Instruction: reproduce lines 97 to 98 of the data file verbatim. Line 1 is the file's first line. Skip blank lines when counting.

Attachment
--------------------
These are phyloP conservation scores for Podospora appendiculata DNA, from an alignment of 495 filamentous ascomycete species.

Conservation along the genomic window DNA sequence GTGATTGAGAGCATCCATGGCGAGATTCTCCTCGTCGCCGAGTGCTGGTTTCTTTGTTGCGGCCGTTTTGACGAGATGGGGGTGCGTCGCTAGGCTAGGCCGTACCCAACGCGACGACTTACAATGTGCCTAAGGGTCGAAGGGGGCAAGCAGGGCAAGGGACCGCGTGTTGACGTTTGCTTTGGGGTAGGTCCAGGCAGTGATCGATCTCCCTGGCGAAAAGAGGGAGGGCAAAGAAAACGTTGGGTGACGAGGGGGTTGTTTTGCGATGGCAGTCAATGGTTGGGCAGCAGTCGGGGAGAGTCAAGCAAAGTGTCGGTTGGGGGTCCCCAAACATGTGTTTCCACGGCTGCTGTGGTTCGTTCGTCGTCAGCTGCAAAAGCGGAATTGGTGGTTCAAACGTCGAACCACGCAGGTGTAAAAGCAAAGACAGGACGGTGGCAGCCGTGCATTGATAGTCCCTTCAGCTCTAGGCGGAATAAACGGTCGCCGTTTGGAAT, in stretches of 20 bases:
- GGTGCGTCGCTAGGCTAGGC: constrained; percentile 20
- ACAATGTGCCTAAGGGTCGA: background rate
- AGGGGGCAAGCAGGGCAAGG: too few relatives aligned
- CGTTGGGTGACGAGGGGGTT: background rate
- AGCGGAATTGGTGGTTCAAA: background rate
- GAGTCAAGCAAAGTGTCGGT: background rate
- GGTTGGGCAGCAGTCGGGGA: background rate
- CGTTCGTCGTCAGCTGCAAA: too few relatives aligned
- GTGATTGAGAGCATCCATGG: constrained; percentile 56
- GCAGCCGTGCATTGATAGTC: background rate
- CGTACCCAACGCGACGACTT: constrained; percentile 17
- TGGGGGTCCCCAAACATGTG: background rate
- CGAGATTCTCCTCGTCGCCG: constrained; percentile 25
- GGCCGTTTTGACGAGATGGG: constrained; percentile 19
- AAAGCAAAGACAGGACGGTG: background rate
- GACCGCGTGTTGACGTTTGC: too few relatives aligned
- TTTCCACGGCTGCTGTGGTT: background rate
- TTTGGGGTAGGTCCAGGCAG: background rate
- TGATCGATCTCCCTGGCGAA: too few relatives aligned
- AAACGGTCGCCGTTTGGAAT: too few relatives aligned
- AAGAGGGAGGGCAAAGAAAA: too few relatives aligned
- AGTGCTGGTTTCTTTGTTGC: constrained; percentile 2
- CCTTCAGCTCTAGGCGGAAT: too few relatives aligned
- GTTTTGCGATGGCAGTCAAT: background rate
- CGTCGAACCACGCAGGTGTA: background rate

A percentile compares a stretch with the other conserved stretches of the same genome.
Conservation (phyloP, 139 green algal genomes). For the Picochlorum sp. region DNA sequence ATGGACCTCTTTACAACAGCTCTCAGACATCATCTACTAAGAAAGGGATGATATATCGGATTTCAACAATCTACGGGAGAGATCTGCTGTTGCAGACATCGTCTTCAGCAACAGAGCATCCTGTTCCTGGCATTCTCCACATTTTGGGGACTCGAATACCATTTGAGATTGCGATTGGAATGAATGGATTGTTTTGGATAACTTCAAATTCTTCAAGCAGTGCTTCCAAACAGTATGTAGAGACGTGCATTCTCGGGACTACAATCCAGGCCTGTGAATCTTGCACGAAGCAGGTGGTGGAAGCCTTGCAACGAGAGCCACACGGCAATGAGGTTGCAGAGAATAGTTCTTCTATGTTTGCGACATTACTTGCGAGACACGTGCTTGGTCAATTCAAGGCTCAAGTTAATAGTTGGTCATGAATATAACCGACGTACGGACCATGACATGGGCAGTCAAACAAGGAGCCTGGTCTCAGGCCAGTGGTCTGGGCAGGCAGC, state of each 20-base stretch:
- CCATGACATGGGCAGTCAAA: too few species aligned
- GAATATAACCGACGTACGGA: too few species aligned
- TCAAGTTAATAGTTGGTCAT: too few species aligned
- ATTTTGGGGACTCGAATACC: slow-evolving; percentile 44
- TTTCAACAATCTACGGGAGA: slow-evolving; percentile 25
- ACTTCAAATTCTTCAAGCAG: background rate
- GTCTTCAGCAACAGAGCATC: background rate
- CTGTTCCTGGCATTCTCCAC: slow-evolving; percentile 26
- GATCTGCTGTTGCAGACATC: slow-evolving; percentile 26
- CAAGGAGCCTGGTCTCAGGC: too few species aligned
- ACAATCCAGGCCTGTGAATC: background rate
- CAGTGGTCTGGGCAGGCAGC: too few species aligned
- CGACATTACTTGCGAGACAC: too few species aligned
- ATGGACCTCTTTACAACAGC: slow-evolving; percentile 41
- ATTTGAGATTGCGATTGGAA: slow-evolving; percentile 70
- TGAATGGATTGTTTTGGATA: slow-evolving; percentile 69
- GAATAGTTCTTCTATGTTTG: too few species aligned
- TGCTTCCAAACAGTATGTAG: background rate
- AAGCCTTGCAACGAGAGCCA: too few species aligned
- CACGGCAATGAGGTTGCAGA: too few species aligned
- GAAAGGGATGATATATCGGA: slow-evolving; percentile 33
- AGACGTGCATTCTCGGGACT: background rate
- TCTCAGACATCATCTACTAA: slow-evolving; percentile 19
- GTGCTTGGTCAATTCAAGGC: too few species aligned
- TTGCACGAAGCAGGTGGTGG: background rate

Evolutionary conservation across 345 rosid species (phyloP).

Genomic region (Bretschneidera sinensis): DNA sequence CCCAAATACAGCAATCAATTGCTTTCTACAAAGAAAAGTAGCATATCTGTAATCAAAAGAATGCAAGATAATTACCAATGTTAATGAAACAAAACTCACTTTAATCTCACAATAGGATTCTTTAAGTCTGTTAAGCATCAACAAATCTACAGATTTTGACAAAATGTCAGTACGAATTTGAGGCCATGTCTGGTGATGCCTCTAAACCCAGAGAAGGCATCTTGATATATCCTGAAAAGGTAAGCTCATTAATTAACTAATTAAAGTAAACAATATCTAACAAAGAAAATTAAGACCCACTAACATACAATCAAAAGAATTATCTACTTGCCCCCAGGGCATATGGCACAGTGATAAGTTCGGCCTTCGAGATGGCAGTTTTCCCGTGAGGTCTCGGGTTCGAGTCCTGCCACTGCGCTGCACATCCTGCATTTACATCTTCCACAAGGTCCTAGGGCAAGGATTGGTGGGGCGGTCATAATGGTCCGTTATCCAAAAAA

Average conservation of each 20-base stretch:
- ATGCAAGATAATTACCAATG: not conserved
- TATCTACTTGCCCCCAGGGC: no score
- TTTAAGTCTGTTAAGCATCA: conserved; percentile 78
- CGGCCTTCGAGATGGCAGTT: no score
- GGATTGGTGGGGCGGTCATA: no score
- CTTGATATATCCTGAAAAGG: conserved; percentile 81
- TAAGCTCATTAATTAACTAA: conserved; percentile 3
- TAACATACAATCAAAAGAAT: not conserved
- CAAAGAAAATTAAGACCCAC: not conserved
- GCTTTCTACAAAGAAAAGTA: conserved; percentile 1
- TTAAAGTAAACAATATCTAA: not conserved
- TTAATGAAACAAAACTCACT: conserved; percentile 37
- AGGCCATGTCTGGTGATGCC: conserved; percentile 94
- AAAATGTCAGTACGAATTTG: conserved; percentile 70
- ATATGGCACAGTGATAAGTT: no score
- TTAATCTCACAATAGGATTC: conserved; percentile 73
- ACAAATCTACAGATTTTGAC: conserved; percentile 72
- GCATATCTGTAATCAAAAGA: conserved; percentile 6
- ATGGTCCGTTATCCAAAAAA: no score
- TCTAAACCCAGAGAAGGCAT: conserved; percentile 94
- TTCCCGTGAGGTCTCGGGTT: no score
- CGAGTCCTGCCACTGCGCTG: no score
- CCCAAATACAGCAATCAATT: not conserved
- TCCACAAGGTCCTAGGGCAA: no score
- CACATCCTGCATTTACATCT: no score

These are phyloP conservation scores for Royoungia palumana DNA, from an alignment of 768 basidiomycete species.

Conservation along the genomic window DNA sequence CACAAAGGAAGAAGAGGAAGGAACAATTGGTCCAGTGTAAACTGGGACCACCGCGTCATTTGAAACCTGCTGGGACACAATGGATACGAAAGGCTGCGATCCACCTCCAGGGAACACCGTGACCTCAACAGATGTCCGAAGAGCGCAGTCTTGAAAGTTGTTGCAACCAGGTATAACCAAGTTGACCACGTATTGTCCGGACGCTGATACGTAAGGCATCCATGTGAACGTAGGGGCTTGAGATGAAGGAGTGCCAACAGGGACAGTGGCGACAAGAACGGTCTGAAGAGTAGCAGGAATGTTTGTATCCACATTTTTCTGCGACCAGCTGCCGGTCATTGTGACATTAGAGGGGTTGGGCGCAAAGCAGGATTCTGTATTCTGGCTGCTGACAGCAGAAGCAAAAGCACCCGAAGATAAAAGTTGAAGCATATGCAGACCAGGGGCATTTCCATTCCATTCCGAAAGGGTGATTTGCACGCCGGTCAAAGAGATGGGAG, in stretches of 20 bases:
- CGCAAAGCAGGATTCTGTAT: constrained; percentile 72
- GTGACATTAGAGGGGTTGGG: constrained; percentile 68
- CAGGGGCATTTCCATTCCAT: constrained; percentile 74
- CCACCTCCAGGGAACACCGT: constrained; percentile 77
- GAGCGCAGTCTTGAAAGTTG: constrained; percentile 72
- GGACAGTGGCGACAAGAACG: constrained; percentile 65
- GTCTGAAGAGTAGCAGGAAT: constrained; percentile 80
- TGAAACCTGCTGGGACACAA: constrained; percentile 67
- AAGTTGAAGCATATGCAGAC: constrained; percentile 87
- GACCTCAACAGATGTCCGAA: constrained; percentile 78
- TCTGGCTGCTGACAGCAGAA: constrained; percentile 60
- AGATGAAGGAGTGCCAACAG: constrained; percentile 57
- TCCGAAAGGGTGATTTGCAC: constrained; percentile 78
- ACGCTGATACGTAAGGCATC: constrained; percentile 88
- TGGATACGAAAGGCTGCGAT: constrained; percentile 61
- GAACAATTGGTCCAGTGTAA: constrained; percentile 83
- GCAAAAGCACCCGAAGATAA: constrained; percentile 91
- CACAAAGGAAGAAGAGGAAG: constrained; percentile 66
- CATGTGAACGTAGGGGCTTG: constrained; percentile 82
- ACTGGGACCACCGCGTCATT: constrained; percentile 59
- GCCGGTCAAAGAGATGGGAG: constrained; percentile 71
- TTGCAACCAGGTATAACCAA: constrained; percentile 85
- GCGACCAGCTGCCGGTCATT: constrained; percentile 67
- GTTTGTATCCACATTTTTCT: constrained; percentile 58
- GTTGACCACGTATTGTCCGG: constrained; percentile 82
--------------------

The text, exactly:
- TCCGAAAGGGTGATTTGCAC: constrained; percentile 78
- ACGCTGATACGTAAGGCATC: constrained; percentile 88